Thursday, September 3, 2009

Spy School, Part 2
What’s cooking? Thai Meatballs with Green Curry Sauce

Here we are – my cousin Helen and I – with Chef. It’s hard to compress the learning that takes place at the CIA in a mere four days, but I’ve tried to focus on the most memorable. What follows then are five pearls of wisdom from my time at the CIA.

1. Beware the toque. Everyone in the CIA kitchen wears one, ostensibly because it keeps the sweat of your brow from splashing down into the food. My own experience is that they make you sweat more, because even with the air conditioning, it’s about 102º in those professional kitchens (really, that’s what they told us) – and you’ve got a hat on! Worse than that, at the end of the class, you have a terrible case of hat head.

2. It’s all about the mise en place. Hard as it is to imagine, I am not always totally organized when I set out to cook something. So I felt properly chastised when, in the opening lectures, the second topic of discussion – right after “Safety and Sanitation” – was “Mise en place.” That’s French for “Get your shit together.” All those little bowls you see laid out in front of Ina and Mario and Paula and Emeril and Giada? That’s everything they need, in the quantities they need, chopped or sliced or cubed. Of course, Ina and Mario don’t have to slice/chop/cube anything, but it does make the work go smoother and faster.

3. Not using the fond will land you in culinary hell. In cooking, the fond is those brown crusty bits of meat stuck to the bottom of a skillet after you cook it. For the longest time, they just looked to me like more work in the clean-up phase. By the time I got to the CIA, I had learned that they are the basis of most pan sauces, but I hadn’t realized how much flavor they can add to a dish. Which is why even if the recipe for Thai Meatballs didn’t call for it, Chef said I must add a little stock to the pan and deglaze before I continued with making the sauce, or risk eternal damnation. (A corollary to this rule is not to use a teflon pan.)

4. Pillsbury frozen pie crust works as well for hors d’oeuvres as the homemade variety. Certainly my homemade variety. So I’ve used the store-bought stuff for years, but it was nice to have this particular short-cut validated by a pro.

5. No non-functional garnishes. None of that foo-foo parsley on top of your canapés. “Very 80s,” says Chef, and another sure-fire ticket to culinary hell. The garnish must add to the flavor or the texture of the item, like a dill sprig on salmon or cilantro on ceviche. Consider yourself warned.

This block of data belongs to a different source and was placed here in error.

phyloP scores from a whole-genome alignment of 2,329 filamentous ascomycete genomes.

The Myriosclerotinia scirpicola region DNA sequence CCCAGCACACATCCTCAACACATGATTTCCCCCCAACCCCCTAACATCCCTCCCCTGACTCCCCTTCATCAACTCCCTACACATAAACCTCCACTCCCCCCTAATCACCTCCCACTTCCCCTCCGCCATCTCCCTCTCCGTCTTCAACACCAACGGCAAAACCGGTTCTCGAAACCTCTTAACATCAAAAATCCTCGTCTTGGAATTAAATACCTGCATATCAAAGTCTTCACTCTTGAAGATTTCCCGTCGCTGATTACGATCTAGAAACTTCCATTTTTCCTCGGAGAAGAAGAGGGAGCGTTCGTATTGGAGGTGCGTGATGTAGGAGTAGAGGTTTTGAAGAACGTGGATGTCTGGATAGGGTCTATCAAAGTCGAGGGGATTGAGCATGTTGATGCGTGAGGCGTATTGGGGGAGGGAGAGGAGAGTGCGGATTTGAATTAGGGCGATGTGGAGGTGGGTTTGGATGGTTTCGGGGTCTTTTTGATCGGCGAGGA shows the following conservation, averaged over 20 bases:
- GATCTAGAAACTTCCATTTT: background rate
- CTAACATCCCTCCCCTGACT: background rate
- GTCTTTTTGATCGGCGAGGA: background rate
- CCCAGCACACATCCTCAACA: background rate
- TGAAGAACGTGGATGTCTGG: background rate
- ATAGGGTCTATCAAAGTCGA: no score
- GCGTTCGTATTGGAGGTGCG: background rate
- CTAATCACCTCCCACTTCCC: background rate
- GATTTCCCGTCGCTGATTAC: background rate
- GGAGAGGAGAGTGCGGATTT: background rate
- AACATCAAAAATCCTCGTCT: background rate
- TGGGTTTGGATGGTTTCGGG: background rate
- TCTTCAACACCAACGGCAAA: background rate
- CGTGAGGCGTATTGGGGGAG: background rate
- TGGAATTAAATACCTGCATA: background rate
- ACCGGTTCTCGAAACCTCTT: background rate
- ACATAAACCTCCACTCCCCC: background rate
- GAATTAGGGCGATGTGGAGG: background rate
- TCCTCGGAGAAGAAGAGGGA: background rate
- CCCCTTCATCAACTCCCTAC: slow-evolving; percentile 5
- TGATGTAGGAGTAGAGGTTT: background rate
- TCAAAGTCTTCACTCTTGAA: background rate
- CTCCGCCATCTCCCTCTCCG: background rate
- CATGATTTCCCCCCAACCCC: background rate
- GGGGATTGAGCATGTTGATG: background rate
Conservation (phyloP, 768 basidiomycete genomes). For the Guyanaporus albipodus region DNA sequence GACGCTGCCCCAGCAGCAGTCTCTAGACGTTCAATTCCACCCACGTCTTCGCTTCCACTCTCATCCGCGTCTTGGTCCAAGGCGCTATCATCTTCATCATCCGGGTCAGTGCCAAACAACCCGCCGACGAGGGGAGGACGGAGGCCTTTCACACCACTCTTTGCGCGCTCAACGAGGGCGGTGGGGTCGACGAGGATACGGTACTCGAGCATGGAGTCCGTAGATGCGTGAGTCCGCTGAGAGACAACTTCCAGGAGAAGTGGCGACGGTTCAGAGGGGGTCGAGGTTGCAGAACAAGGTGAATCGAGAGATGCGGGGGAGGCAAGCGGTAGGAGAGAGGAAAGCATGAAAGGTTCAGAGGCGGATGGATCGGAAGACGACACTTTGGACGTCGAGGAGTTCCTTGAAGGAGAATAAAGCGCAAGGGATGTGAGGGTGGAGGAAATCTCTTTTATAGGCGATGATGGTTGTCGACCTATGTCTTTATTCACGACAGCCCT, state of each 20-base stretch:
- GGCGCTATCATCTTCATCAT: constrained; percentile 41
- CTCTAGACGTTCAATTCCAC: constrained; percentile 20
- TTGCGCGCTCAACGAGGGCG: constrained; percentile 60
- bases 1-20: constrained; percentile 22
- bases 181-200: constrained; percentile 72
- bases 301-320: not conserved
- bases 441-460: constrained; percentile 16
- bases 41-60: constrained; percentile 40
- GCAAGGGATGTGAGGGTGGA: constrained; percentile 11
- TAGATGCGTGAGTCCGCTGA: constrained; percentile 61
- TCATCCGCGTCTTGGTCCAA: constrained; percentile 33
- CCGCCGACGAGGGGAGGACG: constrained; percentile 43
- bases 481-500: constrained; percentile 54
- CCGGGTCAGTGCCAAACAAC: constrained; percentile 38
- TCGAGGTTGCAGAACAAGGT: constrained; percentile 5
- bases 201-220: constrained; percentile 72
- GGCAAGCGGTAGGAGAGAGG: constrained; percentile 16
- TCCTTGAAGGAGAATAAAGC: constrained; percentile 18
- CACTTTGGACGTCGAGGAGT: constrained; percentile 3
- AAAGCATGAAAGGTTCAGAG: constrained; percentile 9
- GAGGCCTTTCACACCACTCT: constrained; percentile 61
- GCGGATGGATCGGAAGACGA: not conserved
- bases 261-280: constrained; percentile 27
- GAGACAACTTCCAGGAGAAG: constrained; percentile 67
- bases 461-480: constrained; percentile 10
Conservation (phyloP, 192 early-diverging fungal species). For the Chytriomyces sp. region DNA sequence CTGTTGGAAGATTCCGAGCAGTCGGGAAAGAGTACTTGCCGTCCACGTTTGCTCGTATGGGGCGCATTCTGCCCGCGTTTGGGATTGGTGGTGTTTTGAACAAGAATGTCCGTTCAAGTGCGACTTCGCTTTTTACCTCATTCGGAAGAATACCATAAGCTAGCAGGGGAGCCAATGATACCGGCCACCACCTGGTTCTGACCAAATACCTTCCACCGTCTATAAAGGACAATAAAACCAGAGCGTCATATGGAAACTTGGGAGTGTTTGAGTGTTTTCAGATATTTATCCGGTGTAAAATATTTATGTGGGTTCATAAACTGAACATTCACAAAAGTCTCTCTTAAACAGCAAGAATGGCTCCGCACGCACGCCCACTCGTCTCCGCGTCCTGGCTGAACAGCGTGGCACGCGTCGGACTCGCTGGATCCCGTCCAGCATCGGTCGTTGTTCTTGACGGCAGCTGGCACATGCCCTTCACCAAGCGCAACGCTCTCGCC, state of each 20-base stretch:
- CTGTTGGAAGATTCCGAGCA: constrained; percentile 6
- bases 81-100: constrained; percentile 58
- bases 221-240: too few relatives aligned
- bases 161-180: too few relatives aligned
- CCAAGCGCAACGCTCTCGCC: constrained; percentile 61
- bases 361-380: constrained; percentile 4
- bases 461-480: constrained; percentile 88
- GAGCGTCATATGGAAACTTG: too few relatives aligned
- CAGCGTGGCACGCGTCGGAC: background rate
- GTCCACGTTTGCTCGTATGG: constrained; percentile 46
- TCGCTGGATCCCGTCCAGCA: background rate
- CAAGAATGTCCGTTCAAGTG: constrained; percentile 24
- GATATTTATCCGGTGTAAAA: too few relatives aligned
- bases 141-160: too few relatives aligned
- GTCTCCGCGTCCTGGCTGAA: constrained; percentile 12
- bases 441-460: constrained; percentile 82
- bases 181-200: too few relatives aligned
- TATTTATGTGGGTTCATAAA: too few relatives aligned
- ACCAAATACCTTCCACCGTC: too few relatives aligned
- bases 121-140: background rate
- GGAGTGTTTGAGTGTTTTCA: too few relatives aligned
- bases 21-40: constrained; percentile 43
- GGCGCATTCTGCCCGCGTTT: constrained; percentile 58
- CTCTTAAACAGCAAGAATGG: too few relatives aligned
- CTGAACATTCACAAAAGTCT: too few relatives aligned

And now for the good stuff. These meatballs are amazing – tender and tangy – but the sauce will make you want to lick the entirety of the sauté pan. Just wait until it has cooled off a bit – I wouldn't want you to burn your tongue.

Thai Meatballs with Green Curry Sauce,  adapted from the Culinary Institute of America
(It helps to start with a trip to an Asian market, where these are pretty standard ingredients. But the results are well worth the effort.)

For the meatballs:
1 pound ground pork
1 pound ground beef
4 green onions, finely minced
3½ tablespoons oyster sauce
½ cup cilantro, chopped
3-4 garlic cloves, finely minced
1 teaspoon orange zest, finely grated
2 teaspoons Asian chili sauce (e.g., Sriracha)
1½ teaspoons freshly grated nutmeg
2 eggs

For the sauce:
3 teaspoons Thai green curry paste
1½ cups coconut milk
1-2 tablespoons Thai fish sauce
1 tablespoon palm sugar
Juice of ½ lime

1 cup cornstarch
½ cup vegetable oil
½ cup beef stock

Thoroughly mix (like whip with a wooden spoon) the meatball ingredients. Wet your hands, roll a small portion into a 1" ball and place it on a tray. Repeat 30-35 times. Refrigerate about 20 minutes.

Dredge the meatballs lightly in cornstarch. Heat the vegetable oil in a sauté pan over medium to medium-high heat until the oil shimmers, and sauté the meat until golden brown. Let meatballs rest on a rack, then drain off fat from the pan, add stock and deglaze (scrape the fond from the pan as you boil down the stock). Add sauce ingredients, stirring and adjusting for taste, and bring the sauce to a simmer. Add back the meatballs and cook until they are thoroughly heated. Serve with toothpicks or as individual bites in Chinese spoons. Or as a main course over pasta or rice.

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